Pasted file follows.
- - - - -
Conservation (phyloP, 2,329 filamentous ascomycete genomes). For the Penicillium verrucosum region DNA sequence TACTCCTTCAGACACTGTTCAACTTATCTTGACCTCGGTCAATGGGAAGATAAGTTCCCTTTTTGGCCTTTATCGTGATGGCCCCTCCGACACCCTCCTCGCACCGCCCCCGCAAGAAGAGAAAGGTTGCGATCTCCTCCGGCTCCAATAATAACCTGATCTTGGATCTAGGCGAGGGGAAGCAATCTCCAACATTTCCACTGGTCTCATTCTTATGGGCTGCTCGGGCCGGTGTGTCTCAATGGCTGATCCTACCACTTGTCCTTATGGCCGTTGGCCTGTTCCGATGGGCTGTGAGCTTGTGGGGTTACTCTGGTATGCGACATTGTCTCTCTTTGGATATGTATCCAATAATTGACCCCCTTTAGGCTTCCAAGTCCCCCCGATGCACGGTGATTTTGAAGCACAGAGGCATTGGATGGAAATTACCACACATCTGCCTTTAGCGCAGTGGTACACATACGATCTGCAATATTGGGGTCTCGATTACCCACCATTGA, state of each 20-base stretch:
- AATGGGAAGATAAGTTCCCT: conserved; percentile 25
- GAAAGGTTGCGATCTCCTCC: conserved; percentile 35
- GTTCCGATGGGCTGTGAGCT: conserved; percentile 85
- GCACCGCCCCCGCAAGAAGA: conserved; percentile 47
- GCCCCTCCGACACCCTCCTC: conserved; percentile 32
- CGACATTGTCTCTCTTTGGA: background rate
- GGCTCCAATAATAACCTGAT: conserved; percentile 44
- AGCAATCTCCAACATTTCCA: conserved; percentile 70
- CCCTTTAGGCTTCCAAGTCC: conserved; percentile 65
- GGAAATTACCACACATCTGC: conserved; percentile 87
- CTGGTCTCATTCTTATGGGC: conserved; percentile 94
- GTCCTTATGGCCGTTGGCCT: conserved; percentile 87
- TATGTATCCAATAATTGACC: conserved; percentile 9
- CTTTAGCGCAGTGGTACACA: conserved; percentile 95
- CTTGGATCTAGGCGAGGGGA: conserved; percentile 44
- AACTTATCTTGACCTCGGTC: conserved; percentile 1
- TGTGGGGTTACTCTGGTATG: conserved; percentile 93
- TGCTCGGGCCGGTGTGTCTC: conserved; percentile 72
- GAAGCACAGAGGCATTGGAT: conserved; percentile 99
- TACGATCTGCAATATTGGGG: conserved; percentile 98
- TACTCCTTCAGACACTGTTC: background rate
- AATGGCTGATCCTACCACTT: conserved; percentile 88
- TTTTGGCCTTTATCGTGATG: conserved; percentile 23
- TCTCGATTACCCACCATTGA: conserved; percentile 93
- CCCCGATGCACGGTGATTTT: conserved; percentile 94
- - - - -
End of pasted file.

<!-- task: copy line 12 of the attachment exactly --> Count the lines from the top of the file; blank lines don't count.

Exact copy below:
- CTGGTCTCATTCTTATGGGC: conserved; percentile 94